🔥 A fire at a Chilliwack homeless camp Sunday may have been deliberately set. [Chilliwack Progress]

🗳 Abbotsford's by-election was never supposed to occur, Mayor Henry Braun says. [Abbotsford News]

🚽 Derby Reach could get a major bathroom upgrade, if the ALC approves. [Langley Advance Times]

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The Agenda
PAUL HORN IS MISSION'S NEW MAYOR
Paul Horn’s decisive win in Mission’s by-election came after carrying every single polling place in the district. Horn was the favoured choice on 42% of all ballots, nearly double the tally of Rhett Nicholson, who finished in second place. Horn claimed 48% of all mail ballots, the single largest group and triple anyone else’s vote tally. Within Mission, the closest race was in Cedar Valley, where Horn got one-third of votes and Nicholson received 25%.

PROMONTORY TEENS MAY HAVE TO PAY FOR BUS SERVICE

The Chilliwack School Board will be deciding tonight whether teens attending GW Graham will be given priority for taking the bus. Since 2015, students living in Promontory have been considered "regular riders," but changes to walking paths and school grade levels have the district re-thinking that plan. If approved, the approximately 4,000 students who live within 4km of the school will be considered "conditional riders" and need to pay $256 per year.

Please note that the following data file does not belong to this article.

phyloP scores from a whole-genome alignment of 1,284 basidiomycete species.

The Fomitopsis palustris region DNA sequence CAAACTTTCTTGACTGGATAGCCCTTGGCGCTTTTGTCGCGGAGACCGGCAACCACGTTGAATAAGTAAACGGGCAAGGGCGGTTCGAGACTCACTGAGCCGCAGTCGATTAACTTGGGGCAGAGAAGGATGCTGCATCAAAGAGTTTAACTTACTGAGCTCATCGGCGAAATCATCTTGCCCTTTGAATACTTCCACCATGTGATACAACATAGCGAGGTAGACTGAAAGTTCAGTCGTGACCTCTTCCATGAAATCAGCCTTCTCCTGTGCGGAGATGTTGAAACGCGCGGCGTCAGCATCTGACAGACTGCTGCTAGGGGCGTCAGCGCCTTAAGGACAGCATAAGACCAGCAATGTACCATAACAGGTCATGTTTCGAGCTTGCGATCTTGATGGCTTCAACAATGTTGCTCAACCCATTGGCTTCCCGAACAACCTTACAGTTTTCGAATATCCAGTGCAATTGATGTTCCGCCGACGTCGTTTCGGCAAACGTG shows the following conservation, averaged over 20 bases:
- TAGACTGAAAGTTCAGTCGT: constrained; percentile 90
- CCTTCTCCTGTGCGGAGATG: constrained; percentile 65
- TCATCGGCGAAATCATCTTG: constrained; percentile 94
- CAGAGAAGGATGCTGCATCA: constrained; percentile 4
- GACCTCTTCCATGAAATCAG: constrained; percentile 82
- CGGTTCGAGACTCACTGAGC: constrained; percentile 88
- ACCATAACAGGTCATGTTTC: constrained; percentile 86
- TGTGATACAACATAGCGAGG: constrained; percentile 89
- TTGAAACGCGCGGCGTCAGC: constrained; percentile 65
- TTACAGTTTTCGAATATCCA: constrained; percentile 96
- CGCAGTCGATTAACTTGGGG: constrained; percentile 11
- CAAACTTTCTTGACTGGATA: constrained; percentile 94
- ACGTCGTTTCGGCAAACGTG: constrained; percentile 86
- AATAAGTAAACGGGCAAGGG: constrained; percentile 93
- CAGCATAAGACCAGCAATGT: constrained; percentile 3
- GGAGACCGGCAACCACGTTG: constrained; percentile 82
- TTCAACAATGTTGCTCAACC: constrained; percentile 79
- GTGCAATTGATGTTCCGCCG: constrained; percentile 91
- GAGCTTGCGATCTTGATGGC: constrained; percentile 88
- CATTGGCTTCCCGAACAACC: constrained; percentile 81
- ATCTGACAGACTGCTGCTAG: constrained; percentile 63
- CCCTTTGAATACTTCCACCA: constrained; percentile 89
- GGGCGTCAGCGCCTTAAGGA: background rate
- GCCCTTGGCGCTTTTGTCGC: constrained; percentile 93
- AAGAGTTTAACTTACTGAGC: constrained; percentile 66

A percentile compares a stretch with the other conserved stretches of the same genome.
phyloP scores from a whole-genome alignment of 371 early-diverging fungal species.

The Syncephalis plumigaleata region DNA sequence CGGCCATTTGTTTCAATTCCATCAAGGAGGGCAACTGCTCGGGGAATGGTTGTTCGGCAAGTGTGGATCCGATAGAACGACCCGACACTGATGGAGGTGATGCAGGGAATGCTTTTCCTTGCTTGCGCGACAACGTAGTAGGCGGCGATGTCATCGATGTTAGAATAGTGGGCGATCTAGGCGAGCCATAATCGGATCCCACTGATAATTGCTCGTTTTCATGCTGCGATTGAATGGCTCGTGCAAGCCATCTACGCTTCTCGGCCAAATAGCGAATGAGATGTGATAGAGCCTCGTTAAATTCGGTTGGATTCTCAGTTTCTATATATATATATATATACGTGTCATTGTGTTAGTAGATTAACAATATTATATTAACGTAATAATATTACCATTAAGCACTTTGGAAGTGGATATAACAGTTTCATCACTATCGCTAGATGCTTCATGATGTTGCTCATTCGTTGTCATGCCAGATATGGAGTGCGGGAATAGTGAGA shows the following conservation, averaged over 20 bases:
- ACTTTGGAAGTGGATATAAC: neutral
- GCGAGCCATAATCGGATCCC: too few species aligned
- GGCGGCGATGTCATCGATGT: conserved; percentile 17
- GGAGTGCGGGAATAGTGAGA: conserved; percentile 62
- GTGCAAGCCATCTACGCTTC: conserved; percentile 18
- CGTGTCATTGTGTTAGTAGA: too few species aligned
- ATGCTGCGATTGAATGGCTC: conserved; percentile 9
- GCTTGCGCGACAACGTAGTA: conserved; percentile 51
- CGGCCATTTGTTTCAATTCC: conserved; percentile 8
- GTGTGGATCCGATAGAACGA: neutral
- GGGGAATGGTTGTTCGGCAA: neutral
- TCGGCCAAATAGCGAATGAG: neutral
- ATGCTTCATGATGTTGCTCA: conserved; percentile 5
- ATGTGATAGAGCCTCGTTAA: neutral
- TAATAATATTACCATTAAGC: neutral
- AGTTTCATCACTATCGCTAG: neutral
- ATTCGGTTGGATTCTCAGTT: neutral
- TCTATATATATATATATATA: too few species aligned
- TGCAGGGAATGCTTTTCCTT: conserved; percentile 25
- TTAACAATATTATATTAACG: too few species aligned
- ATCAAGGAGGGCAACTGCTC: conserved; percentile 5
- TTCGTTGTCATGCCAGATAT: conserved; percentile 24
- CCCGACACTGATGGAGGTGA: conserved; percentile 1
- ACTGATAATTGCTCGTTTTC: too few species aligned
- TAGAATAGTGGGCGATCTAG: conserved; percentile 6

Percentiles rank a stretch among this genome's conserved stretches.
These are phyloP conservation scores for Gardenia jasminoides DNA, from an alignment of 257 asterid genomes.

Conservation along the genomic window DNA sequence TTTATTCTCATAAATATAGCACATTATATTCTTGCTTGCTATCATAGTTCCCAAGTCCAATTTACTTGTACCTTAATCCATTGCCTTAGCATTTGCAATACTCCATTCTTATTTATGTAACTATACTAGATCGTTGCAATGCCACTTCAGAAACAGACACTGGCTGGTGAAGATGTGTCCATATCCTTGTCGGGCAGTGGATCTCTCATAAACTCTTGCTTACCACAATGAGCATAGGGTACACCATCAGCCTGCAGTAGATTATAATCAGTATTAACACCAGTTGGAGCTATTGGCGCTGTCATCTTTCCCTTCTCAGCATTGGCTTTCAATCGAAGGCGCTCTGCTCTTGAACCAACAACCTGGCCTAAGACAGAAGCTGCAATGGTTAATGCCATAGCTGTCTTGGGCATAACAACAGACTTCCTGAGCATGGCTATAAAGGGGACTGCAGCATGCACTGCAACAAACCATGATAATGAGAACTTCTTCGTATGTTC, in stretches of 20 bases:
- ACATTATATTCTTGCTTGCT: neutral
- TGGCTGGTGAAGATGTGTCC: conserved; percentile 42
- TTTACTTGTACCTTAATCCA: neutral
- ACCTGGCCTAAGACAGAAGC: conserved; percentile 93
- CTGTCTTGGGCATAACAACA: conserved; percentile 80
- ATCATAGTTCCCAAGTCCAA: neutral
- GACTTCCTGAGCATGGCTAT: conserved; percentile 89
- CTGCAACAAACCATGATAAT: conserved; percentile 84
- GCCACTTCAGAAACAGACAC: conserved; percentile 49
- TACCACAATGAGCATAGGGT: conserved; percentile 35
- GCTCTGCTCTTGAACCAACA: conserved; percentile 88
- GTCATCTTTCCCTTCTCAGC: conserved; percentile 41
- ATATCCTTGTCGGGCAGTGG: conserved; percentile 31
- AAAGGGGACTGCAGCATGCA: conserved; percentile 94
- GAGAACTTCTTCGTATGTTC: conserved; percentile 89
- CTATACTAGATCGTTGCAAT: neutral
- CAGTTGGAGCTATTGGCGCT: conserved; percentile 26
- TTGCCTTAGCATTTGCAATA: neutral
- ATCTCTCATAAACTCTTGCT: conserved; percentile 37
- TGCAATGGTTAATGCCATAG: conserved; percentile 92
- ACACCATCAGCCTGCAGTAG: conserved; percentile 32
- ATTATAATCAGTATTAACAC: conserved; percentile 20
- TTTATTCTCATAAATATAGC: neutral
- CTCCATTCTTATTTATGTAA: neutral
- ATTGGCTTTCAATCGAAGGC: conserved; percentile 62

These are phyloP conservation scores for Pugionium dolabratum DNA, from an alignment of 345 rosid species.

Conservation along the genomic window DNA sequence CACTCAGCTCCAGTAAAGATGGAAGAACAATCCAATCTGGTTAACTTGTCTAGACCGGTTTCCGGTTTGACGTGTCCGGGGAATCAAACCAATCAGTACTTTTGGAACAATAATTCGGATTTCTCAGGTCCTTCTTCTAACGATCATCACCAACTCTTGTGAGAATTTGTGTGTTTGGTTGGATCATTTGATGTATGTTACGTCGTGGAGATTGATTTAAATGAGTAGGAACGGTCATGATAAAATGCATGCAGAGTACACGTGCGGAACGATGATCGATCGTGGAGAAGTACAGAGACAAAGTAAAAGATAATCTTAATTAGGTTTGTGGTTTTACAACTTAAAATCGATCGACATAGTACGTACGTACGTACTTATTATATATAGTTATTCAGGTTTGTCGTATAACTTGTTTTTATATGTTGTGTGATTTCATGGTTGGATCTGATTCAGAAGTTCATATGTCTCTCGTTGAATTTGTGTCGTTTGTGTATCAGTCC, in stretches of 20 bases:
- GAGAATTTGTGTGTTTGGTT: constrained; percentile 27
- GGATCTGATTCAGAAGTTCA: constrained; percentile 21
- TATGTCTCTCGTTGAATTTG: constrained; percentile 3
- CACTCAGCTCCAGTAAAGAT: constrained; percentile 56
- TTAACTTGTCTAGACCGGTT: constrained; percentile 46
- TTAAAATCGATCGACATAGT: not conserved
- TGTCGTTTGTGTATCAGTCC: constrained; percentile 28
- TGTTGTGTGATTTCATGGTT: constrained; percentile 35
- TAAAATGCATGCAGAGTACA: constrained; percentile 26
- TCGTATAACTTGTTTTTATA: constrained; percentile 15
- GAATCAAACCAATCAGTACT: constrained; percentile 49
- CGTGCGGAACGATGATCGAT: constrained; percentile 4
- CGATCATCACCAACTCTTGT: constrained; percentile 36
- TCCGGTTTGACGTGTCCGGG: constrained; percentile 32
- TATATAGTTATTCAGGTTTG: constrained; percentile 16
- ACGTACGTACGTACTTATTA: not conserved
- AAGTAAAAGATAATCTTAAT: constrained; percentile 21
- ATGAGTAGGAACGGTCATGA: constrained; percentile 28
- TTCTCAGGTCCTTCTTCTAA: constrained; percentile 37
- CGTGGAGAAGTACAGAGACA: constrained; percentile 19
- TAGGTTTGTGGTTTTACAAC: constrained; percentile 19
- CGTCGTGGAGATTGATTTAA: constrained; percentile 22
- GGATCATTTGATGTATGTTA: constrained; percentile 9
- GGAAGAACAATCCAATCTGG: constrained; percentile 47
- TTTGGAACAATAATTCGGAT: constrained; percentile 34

50 HOMES CONSIDERED FOR AUTO WRECKER SITE
An application has been made to build 50 homes across from Swensson Park in Aldergrove on a 7-acre property that is currently the home of Aldergrove Auto Wrecking. The application was made last week, according to records on the City of Abbotsford’s website. The land was most recently assessed for $6 million.
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COVID latest
BC is continuing to see a decrease in COVID cases, but hospitalizations are still trending up. There are 484 people in hospital as of Monday and 17 more people, all over the age of 50, died of the virus. Vaccinations are moving along and BC is expecting to get a supply of the single-dose Johnson & Johnson vaccine soon, although no dates have been set. [BCCDC COVID data]

Fraser Health
  • New cases: 1,632 Friday-Sunday / 560 average (down 7% from one week ago)
  • 2 active outbreaks at hospitals / 2 active outbreaks in long-term care
  • School exposures: Abbotsford: 18 / Chilliwack: 6 / Langley: 13 / Mission: 5 / Fraser Cascade: 0
  • Workplace closures (April 19-25): 32
BC
  • New cases: 2,491 Friday-Sunday / 914 average (down 10% from one week ago)
  • 484 hospitalizations (up 10% from one week ago)
  • 17 new deaths / 1,571 total
News
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Around Town
📝Β  Statistics Canada is looking for people to help conduct the 2021 census.

🎨 Artist Sylvie Roussel-Janssens will be making a sculpture representing the 4 "ingredients of happiness" outside the Ranger Station Gallery in Harrison. Visitors are welcome to watch if they mask up.